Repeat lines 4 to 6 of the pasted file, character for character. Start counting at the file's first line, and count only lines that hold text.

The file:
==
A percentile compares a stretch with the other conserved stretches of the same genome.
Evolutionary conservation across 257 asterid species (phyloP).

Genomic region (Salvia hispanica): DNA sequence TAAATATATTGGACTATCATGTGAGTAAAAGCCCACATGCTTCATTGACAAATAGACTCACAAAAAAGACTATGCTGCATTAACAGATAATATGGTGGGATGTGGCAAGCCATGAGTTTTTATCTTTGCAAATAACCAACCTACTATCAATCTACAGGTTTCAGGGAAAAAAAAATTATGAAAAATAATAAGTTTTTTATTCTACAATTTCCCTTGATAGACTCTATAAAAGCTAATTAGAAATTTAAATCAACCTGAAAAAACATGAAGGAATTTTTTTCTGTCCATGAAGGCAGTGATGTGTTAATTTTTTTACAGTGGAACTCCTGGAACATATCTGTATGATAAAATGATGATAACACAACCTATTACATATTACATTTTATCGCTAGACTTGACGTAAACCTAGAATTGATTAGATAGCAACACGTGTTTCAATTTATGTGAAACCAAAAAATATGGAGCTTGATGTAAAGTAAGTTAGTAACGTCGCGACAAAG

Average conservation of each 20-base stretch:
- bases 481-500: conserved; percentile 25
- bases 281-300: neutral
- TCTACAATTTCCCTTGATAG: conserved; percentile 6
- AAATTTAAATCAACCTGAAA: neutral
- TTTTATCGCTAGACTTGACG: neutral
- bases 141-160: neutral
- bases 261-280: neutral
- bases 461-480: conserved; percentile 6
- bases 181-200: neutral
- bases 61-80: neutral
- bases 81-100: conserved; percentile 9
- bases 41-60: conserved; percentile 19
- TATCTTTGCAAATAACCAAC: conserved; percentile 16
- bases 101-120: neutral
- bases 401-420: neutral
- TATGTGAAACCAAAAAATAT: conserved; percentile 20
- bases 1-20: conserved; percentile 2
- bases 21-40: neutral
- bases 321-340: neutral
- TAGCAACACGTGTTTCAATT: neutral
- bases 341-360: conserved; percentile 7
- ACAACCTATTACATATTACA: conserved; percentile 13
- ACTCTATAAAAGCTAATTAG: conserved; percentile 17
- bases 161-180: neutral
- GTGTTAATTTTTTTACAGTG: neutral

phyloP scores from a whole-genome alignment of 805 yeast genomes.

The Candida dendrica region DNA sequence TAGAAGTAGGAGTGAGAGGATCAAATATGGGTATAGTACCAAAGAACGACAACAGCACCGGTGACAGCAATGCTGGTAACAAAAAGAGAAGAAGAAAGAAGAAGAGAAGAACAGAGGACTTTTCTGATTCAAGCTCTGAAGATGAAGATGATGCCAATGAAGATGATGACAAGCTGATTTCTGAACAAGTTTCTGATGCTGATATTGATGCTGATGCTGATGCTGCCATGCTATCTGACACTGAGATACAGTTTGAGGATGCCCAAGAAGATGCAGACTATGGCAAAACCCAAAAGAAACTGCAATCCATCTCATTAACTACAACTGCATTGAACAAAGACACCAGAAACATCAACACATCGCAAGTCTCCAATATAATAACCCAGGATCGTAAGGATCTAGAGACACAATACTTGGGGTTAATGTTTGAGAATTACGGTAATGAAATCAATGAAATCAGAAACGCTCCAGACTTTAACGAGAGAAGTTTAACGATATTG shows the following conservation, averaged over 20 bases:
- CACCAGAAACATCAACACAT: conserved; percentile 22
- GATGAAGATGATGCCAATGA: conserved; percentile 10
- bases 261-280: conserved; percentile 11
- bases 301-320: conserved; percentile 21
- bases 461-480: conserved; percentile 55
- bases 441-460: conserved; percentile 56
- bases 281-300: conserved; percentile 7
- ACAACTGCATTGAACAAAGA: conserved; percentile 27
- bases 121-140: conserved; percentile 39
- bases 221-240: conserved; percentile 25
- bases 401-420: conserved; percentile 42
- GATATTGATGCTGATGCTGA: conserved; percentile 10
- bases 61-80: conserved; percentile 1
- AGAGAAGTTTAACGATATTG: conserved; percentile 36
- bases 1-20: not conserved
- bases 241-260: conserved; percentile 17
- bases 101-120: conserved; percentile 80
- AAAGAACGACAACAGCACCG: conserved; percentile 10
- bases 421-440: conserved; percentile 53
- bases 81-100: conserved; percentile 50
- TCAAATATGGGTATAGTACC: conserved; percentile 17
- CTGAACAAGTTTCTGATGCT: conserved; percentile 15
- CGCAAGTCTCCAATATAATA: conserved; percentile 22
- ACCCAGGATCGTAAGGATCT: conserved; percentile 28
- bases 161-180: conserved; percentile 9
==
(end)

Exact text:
Average conservation of each 20-base stretch:
- bases 481-500: conserved; percentile 25
- bases 281-300: neutral